As a large, compound movement, the barbell squat involves not only the major leg muscles, but also small stabilizer muscles all throughout the core to complete the movement properly.2 These stabilizer muscles work to keep your torso in place so that the only part of the body moving are the muscles in the legs. Because of this, you exert much more energy and to complete the movement. The squat also allows for a larger range of motion in the hip, which in turn helps to activate your hamstring, glute, and adductor muscles. The leg press limits this range of motion in the hip, therefore limiting adductor, hamstring, and glute activation.3

The barbell squat is a great exercise for targeting the entire lower body, and this makes it a superior move for some lifters. However, the leg press is an excellent tool for targeting specifically the quadricep muscles in the legs. As the machine doesn’t activate all the other muscles the squat does, more of the weight is being moved by this muscle, allowing you to really work and develop it.3 Both exercises have their place in a balanced workout routine. To get the most out of either exercise, try adding a testosterone support supplement to your daily routine like HexoFire Delta Prime. Strength training provides a natural testosterone surge for your body, and Delta Prime can help support the body’s natural testosterone production.

Leg Press Calf Raise

The leg press can also be used to work out the calf muscle – a sometimes forgotten muscle that can be difficult to train and develop. To use the leg press to target your calves, push the foot plate out to the top of the leg press movement so your legs are extended. From this position, use your calves to extend your foot, and then release so your feet are flat on the plate again to complete one rep. Because the calf muscles are used to push around your entire body weight all day, higher reps per set will be needed to fully fatigue them. You can also try this exercise using only one calf at a time. Just make sure to do your calf exercises at the end of your lower body workout so you can complete your bigger, compound movements properly and with higher weight.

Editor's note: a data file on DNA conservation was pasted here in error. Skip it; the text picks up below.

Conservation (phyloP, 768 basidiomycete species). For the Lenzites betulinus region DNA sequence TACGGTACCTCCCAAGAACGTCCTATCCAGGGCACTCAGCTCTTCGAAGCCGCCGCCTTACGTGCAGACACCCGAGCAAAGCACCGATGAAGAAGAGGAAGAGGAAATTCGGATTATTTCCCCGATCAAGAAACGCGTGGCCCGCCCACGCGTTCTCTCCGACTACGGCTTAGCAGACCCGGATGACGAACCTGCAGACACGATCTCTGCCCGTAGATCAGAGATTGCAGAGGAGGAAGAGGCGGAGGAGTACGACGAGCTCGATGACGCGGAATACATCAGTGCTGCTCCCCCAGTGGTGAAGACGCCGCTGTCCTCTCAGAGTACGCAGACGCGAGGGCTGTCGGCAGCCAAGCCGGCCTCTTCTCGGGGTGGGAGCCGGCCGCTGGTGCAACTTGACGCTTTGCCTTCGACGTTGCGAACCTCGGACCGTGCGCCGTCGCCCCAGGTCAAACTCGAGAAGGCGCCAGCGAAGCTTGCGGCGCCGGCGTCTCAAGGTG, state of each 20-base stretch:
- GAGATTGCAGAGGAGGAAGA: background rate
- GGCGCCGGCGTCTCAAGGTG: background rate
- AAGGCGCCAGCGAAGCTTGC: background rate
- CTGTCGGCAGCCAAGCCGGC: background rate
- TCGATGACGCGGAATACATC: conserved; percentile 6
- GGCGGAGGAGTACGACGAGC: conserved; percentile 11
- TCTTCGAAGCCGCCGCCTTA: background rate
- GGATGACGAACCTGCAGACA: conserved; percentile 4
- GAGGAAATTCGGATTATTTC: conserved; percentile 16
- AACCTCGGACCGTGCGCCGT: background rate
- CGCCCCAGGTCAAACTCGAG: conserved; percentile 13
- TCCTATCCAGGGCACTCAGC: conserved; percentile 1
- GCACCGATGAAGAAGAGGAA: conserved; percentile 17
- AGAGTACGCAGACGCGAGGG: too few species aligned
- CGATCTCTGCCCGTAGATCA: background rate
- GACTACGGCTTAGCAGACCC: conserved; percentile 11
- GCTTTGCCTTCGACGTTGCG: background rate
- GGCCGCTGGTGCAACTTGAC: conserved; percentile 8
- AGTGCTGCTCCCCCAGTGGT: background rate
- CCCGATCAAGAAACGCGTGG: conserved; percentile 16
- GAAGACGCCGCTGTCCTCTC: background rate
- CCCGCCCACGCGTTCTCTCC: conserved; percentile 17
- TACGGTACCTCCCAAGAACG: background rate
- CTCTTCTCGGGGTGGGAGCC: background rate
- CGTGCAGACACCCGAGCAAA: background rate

Leg Press Alternatives

As functional as the leg press is for targeting specific muscle groups, other machines and exercises can target the same groups if you don’t have access to one, or are looking to change up your current routine:

  • Leg Extensions: This is another machine commonly found in the gym, but unlike the leg press, this machine is made to specifically target the quads, usually by extending the legs straight out from a seated position.
  • Hamstring Curls: Hamstring curls focus specifically on the back of the legs, a muscle group that is only secondarily targeted when using the leg press. From a seated or face down horizontal position, the hamstrings are activated by bringing your ankles towards the back of your legs.
  • Calisthenics: You can also look at exercises don’t involve any machines, such as calisthenics, or body weight exercises. These include a bodyweight squats, squat jumps, and a variety of different lunges that can target all the different muscles in the leg.

By changing up your routine and including new and different exercises along with the leg press, you can activate and target different muscle groups to help you develop strong, muscular, and sculpted legs.

Research Cited
  • 1Gomez, T. (2017, August 14). Biggest Muscles in the Human Body. LiveStrong.com. Retrieved May 10, 2018 from https://www.livestrong.com/article/120404-biggest-muscles-human-body/. View link.
  • 2 Dale, P. (2017, October 5). Which Muscles are Used While Squatting with Weights? LiveStrong.com.  Retrieved May 10, 2018 from https://www.livestrong.com/article/340572-which-muscles-are-used-while-squatting-with-weights/. View link.
  • 3 Fritz, T. (n.d.). Quad Squad: The Squat and Leg Press. Muscle & Fitness. Retrieved May 9, 2018 from https://www.muscleandfitness.com/workouts/legs-exercises/quad-squad-squat-and-leg-press?page=3. View link.